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E.C. McMullen Jr.
Head Production Designer
JOSEPH CROSS, BRIANA EVIGAN,
Special Effects Make-Up
A SIERRA NEVADA
(MICHAEL MADSEN & JOHN SAVAGE).
Saw THE OMEN last night. I think I threw up in my mouth. My GAWD it was freaking awful.
The original THE OMEN, released in 1976, is considered in some circles a modern classic. Personally, I enjoy the film but find it dated. Some movies just don’t play well over time.
Still, did we really need a remake? And worse, who did Hollywood, or specifically director John Moore hope would fill the lofty shoes of superstar Gregory Peck?
In this scene-by-scene remake of the original, THE OMEN remake offers nothing new. In a promising opening sequence at the Vatican's Observatory, clergy congregate to commiserate over the arrival of Armageddon, where Prophecy breeds terror in the form of modern destruction, replete with images of 911, the devastation of Hurricane Katrina and last years’ tsunami aftermath filling the screen, inferring Armageddon may be at hand at this very moment. And that the birth of the antichrist is the culmination of these events.
But that was the movie's crowning original achievement and it all went downhill from there. Liev Schreiber (SCREAM [all], PHANTOMS, SPHERE, THE SUM OF ALL FEARS, THE MANCHURIAN CANDIDATE ) as Robert Thorn and Julia Stiles (WICKED, THE BOURNE IDENTITY, THE BOURNE SUPREMACY) as his wife Katherine phoned in their performances, which is a shame because they're talented actors. But watching their interplay was about as exciting and convincing as watching Richard Gere and Jodie Foster kissing in Sommersby. Schreiber and Stiles would have more convincingly played brother and sister.
Moore seemed to be trying to create a more artsy horror film, and the cinematography was at times stunning. But that alone can't save this film. Certain small additions to the film dragged the pace. For example, on their way to visit the priest who'd handled Damien's adoption, Thorn and Jennings the photographer, played by David Thewlis (THE ISLAND OF DR. MOREAU, HARRY POTTER AND THE PRISONER OF AZKABAN), one of the only interesting characters in this mess, are ferried across what could easily have been the River Styx, complete with hooded gondolier paddling them along. Nothing but wasted screen time that took away from the immediacy of the film and gave it an ill-fitting mythological feel.
The cemetery scene, a classic in the original film, is plodding and dull and again drags on too long. In Moore's attempt to set the mood too many times, he only succeeded in creating dull atmosphere. One point I've never seen addressed by fans and critics is Thorn's too-eager belief that his son is the antichrist. How is he convinced? By digging up the graves of the jackal and a dead baby because he's told the jackal is his son's real mother.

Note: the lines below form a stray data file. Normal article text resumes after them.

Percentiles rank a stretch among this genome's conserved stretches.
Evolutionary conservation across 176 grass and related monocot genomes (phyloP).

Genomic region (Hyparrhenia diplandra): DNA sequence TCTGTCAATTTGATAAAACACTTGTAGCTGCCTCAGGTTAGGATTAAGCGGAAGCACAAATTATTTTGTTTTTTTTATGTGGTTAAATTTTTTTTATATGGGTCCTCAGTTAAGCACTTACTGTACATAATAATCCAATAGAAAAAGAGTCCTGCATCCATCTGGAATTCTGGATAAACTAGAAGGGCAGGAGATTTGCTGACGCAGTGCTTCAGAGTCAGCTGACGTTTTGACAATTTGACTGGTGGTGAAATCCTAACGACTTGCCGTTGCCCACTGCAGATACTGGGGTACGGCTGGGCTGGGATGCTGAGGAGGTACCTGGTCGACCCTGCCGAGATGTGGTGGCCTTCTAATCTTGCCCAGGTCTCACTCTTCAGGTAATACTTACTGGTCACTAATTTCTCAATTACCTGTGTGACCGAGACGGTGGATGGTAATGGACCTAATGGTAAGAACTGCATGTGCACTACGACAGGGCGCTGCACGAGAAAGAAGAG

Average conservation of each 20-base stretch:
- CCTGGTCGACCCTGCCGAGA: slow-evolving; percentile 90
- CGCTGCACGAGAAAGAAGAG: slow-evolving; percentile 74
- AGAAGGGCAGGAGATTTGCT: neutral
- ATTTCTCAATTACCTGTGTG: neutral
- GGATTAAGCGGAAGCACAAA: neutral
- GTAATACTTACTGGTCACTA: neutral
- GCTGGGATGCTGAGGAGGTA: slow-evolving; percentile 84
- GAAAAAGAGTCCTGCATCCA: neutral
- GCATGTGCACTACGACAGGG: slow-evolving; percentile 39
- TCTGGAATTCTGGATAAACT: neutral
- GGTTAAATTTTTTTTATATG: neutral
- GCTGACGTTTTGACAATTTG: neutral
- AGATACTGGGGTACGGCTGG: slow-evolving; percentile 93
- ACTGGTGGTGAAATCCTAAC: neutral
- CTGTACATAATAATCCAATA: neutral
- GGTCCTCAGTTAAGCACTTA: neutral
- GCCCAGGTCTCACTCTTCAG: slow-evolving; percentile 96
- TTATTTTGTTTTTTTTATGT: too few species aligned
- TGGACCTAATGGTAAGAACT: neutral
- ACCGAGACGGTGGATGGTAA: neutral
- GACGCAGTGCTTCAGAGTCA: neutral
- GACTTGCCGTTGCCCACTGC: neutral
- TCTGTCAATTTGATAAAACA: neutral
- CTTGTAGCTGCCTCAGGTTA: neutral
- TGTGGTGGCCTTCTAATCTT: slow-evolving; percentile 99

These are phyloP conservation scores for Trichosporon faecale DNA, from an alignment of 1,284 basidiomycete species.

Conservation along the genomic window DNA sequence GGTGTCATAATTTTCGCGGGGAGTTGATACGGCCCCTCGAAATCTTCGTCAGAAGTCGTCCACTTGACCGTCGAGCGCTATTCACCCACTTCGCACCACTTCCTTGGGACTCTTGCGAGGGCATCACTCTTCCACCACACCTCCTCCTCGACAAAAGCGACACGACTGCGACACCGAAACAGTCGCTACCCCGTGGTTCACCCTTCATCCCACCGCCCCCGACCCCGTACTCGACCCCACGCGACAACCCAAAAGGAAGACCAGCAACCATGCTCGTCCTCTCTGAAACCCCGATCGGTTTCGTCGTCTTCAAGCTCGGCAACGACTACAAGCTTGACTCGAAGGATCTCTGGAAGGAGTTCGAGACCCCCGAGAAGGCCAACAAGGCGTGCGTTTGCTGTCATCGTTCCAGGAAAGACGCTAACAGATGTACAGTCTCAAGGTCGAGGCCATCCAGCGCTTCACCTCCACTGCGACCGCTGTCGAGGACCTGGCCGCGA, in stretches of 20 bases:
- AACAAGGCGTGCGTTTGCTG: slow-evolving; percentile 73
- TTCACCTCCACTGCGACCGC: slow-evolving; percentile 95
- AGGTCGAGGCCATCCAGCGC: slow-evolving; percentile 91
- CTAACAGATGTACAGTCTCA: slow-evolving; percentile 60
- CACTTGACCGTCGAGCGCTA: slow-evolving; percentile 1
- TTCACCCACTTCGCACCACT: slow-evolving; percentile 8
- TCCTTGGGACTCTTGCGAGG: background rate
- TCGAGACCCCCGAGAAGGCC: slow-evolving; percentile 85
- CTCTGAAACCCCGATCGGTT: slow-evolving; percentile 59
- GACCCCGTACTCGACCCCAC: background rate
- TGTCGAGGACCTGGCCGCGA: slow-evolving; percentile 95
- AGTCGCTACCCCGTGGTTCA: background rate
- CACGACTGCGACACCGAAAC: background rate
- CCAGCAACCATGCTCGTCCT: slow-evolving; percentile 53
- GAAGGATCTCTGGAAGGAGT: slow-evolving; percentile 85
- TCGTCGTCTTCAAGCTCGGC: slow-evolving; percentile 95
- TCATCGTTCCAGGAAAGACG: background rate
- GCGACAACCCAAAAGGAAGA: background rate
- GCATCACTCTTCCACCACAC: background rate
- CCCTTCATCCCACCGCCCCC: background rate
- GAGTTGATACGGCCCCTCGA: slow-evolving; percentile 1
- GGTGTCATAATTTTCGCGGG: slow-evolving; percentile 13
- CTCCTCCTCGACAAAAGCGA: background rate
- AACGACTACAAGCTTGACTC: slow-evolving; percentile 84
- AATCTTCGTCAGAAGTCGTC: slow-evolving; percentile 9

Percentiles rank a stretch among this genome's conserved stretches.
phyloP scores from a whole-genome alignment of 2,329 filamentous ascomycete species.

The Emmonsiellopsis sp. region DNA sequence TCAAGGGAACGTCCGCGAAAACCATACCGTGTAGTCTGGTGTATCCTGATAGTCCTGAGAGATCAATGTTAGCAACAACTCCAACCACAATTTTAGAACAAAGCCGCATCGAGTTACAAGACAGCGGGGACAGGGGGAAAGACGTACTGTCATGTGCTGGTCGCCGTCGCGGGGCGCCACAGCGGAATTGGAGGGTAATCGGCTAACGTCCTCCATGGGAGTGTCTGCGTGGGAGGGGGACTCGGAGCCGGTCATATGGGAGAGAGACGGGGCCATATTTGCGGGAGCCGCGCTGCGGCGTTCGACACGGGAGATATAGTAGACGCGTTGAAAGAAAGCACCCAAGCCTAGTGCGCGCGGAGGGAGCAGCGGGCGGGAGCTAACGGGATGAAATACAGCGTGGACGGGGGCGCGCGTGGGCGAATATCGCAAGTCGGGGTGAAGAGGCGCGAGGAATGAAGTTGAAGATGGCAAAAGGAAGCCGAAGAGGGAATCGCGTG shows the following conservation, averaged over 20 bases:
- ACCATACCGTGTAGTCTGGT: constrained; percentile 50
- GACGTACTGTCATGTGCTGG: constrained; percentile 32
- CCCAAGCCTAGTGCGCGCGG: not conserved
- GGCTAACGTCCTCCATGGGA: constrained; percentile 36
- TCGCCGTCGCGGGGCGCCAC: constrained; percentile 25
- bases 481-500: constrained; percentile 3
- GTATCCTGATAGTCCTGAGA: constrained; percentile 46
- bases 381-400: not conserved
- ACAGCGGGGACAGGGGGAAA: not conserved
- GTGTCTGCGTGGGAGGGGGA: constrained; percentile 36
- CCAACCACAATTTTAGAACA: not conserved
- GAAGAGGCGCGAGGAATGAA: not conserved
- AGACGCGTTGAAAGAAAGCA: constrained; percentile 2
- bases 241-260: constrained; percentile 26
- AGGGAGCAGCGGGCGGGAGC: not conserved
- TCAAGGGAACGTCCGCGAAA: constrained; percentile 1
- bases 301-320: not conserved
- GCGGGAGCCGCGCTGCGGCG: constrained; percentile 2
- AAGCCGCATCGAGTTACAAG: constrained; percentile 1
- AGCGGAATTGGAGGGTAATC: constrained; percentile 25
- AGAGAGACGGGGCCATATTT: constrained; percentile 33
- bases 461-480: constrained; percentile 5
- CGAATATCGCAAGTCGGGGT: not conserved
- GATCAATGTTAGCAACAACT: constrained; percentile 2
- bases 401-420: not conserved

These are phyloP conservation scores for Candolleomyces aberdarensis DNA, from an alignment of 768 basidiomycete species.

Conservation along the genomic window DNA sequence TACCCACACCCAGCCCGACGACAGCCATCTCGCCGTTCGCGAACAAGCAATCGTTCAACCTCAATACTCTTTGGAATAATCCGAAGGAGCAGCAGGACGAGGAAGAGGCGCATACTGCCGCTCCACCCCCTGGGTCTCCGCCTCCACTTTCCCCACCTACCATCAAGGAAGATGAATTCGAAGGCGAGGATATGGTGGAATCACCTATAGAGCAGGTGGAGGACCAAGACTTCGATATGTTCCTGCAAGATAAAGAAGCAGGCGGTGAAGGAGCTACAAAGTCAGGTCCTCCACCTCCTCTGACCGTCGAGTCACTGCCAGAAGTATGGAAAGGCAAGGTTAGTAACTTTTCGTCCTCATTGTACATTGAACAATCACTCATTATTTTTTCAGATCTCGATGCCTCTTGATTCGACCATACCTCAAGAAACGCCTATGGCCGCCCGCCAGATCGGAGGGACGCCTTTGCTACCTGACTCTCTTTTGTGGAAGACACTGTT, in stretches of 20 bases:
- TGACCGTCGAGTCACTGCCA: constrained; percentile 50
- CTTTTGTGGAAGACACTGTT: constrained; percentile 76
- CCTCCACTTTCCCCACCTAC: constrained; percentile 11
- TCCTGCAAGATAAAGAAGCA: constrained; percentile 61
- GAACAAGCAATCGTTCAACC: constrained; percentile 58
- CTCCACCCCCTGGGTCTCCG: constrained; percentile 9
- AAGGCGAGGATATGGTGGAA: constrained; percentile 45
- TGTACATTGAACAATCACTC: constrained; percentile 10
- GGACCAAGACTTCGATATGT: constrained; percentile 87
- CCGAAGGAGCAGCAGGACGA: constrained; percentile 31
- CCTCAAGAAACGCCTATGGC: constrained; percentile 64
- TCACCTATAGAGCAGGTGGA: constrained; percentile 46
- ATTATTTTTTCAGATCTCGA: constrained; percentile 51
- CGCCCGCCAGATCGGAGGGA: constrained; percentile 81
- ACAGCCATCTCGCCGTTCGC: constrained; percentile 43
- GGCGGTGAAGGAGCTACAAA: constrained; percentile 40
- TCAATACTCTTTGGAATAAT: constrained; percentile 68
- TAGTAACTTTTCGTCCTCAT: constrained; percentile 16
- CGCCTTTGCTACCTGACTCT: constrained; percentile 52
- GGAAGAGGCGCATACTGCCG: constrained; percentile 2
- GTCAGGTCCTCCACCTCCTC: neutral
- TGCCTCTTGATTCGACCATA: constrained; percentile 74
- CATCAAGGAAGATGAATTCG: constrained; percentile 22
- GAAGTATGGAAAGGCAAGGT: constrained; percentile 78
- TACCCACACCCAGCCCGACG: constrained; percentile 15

So who's convinced him his son is the antichrist? A loose-cannon priest who never produces proof or offers a truly compelling argument. I never bought it in the original, and I don't buy it here. Thorn, no matter who's playing him, seems way too eager to believe his son is evil incarnate who needs to be stopped. Evil incarnate in the form of a four-year-old child? What ever happened to parental concern? Hell, in THE EXORCIST, Regan's (Linda Blair) bed was practically bouncing around the room and her mother still dragged her to doctor after doctor, including psychiatrists, knowing full well her daughter was more likely a nutcase and not possessed by Satan. But what does Thorn do? Believe this is some elaborate setup, a plot to drive him crazy? A sick April Fool's joke? Nope. He easily buys into the "Oh shit . . . my son's the devil" hype of the hour and determines that not only does Damien need to die, Thorn needs to be the one to commit the murder. But that task was never a condition set forth by anyone. Ya'd think the kid's father would have passed that particular nasty job on to someone else.
Even the dream sequences are flat. And wait—dream sequences? But why? Because there is so little character development that the film relies on that old chestnut, "Let's add some creepy dream sequences to show how scared the characters are." Well, true character development handles this in a much better way. I wish screenwriter David Seltzer (OMEN IV) had tried that, instead of rehashing tired old tricks.
Mia Farrow (ROSEMARY'S BABY) as Mrs. Baylock was, I thought, inspired casting. However, even Farrow couldn't salvage this role. The part was originally played by Billie Whitelaw, who brought a dark and thoroughly creepy element to the character. Farrow came across as a demented Mary Poppins as Baylock: creepy but not in the horror movie way. More in the "Have you accepted Jesus as your personal savior?" way. Another shame.
The scene where Baylock goes to the hospital to kill Katherine Thorn drags on too long, and instead of building suspense manages to increase boredom. Where in the original you have a moment of dread before Remick is tossed out the hospital window, here you pretty much roll your eyes at the silly, easy way Baylock does her in. So much for Baylock's almost preternatural strength and unending devotion for the Hellspawn. She even leaves Damien alone in the hospital corridor to play head games with the armed guard stationed outside the door.
And introducing Seamus Davey-Fitzpatrick as Damien Thorn . . . Ah well. At least, unlike Harvey Stephens - the original Damien, who could never get work again because he was considered too creepy - Davey-Fitzpatrick should have no trouble getting work. Not that the kid was anything outstanding. He just wasn't creepy at all. Bratty, yeah. Son of Satan? Nope.
I implore you, save your money.
One negative Shriek Girl.